Immigration tops talks as new governors meet at training retreat held at historic W.Va. resort
Saturday, November 18th 2006, 5:02 pm
News On 6
WHITE SULPHUR SPRINGS, W.Va. (AP) Immigration topped the agenda Saturday as the nation's newly elected governors came together at a retreat aimed at giving them a few pointers on how to run a state.
Ten new governors and 14 current officeholders attended the gathering, sponsored every two years by the National Governor's Association.
``It is a comfort to know you have colleagues in other states who are facing the same challenges,'' said Massachusetts Gov.-elect Deval Patrick.
At a news conference, the governors said immigration was a top issue. Some criticized Congress for failure to pass a comprehensive immigration plan this year. They are looking for action when the Democrat-controlled Congress takes over in 2007.
``It's obviously a federal issue, but it affects each and every state,'' said Florida Gov.-elect Charlie Crist.
Other governors-elect attending the retreat at the historic Greenbrier resort were Mike Beebe of Arkansas, Bill Ritter of Colorado, C.L. ``Butch'' Otter of Idaho, Chet Culver of Iowa, Martin O'Malley of Maryland, Jim Gibbons of Nevada, Eliot Spitzer of New York and Ted Strickland of Ohio.
Strickland attended even though No. 1 Ohio State faced No. 2 Michigan on Saturday. An afternoon seminar led by Michigan Gov. Jennifer Granholm was rescheduled so she and Strickland could watch the game.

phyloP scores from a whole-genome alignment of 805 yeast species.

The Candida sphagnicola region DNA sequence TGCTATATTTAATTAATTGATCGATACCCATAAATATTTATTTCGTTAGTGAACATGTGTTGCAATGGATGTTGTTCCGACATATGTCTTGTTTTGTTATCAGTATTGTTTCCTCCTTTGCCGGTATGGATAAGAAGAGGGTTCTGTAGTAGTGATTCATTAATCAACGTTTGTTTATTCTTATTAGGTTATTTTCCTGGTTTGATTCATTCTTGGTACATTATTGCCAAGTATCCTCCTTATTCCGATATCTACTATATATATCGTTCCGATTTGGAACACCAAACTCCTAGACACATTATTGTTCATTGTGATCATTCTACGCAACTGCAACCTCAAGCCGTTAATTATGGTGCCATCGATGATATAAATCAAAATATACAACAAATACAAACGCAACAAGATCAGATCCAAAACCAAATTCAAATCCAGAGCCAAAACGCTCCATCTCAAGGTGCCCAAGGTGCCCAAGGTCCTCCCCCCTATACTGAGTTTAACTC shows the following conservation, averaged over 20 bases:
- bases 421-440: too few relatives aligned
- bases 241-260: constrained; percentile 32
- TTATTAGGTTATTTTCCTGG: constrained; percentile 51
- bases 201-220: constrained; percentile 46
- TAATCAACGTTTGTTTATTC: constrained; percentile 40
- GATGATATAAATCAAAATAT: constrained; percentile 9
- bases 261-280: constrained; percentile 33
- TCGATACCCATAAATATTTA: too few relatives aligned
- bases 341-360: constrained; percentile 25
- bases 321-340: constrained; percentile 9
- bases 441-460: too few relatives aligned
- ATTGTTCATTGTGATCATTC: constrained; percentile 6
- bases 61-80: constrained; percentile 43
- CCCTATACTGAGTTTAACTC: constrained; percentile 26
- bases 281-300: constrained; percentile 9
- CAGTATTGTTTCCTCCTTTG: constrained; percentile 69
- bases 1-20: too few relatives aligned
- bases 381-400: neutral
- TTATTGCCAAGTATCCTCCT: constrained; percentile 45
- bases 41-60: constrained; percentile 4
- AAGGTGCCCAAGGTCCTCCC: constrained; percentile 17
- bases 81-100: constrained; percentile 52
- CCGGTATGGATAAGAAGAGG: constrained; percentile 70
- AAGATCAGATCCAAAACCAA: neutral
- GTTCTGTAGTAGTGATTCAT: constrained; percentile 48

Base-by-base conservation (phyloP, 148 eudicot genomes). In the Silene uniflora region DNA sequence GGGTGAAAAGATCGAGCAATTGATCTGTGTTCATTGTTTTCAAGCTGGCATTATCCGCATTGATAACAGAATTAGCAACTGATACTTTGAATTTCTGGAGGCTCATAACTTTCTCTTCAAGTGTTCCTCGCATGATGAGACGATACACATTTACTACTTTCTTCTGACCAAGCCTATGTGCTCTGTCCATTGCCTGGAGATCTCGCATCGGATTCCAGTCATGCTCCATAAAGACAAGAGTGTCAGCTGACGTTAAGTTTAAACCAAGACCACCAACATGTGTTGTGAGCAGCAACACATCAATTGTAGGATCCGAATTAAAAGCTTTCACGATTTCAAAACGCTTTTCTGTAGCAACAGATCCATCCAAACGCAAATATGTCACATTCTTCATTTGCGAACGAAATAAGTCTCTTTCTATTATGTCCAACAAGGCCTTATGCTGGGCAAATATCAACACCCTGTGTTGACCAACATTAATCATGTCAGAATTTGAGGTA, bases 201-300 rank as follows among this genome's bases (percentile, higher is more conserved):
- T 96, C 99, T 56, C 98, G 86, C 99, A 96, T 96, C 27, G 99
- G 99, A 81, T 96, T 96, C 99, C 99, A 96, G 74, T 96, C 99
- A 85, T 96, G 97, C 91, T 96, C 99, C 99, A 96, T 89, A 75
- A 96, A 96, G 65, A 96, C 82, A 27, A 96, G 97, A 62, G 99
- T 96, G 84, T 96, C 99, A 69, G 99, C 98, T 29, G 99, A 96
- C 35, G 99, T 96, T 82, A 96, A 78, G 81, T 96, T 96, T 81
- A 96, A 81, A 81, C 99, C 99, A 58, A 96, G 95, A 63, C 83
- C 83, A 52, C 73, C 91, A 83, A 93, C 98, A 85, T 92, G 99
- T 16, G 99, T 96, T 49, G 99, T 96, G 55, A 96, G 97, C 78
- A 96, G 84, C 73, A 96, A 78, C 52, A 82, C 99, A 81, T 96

The retreat follows an election in which Democrats took a majority of governorships for the first time since 1994. Seven of the 10 new governors at the retreat were Democrats.
The governors said the message they have gotten from the public was a desire for bipartisanship, particularly at the national level.
``The message to Congress is that we need each other,'' Culver said.
The governors said they would also focus on education, health care and emergency preparedness.
The seminars offer a chance to take a breather before the new governors are sworn in and new legislative sessions begin, said West Virginia Gov. Joe Manchin, the host of the retreat at the 6,500-acre resort in the heart of the Appalachians.
``When you go home as governor, that's when the real fun starts,'' Manchin said.